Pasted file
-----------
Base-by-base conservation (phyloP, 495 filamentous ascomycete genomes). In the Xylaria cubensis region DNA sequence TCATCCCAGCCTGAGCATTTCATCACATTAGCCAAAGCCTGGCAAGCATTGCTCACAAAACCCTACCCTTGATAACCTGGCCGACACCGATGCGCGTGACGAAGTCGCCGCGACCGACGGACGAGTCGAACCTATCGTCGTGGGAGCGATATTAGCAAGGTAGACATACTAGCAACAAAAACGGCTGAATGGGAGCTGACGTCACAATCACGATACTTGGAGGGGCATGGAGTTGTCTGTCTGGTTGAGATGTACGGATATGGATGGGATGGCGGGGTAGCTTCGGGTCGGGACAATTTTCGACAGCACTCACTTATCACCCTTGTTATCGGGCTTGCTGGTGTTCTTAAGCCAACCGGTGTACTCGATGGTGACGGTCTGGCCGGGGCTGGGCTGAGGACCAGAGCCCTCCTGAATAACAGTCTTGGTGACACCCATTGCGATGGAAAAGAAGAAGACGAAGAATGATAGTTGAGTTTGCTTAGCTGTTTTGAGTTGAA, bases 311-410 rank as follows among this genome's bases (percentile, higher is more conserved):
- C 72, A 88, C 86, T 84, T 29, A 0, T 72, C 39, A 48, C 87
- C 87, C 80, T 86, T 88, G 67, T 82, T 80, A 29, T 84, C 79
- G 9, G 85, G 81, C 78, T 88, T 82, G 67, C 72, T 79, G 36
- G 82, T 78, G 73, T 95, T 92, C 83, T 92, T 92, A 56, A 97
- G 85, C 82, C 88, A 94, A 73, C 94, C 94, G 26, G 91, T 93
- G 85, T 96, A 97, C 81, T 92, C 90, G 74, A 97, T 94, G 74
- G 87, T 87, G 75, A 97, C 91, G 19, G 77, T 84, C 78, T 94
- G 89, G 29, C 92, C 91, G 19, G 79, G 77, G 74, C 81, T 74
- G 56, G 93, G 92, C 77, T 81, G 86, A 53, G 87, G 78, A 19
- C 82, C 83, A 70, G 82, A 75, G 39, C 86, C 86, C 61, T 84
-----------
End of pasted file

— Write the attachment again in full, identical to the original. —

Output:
Base-by-base conservation (phyloP, 495 filamentous ascomycete genomes). In the Xylaria cubensis region DNA sequence TCATCCCAGCCTGAGCATTTCATCACATTAGCCAAAGCCTGGCAAGCATTGCTCACAAAACCCTACCCTTGATAACCTGGCCGACACCGATGCGCGTGACGAAGTCGCCGCGACCGACGGACGAGTCGAACCTATCGTCGTGGGAGCGATATTAGCAAGGTAGACATACTAGCAACAAAAACGGCTGAATGGGAGCTGACGTCACAATCACGATACTTGGAGGGGCATGGAGTTGTCTGTCTGGTTGAGATGTACGGATATGGATGGGATGGCGGGGTAGCTTCGGGTCGGGACAATTTTCGACAGCACTCACTTATCACCCTTGTTATCGGGCTTGCTGGTGTTCTTAAGCCAACCGGTGTACTCGATGGTGACGGTCTGGCCGGGGCTGGGCTGAGGACCAGAGCCCTCCTGAATAACAGTCTTGGTGACACCCATTGCGATGGAAAAGAAGAAGACGAAGAATGATAGTTGAGTTTGCTTAGCTGTTTTGAGTTGAA, bases 311-410 rank as follows among this genome's bases (percentile, higher is more conserved):
- C 72, A 88, C 86, T 84, T 29, A 0, T 72, C 39, A 48, C 87
- C 87, C 80, T 86, T 88, G 67, T 82, T 80, A 29, T 84, C 79
- G 9, G 85, G 81, C 78, T 88, T 82, G 67, C 72, T 79, G 36
- G 82, T 78, G 73, T 95, T 92, C 83, T 92, T 92, A 56, A 97
- G 85, C 82, C 88, A 94, A 73, C 94, C 94, G 26, G 91, T 93
- G 85, T 96, A 97, C 81, T 92, C 90, G 74, A 97, T 94, G 74
- G 87, T 87, G 75, A 97, C 91, G 19, G 77, T 84, C 78, T 94
- G 89, G 29, C 92, C 91, G 19, G 79, G 77, G 74, C 81, T 74
- G 56, G 93, G 92, C 77, T 81, G 86, A 53, G 87, G 78, A 19
- C 82, C 83, A 70, G 82, A 75, G 39, C 86, C 86, C 61, T 84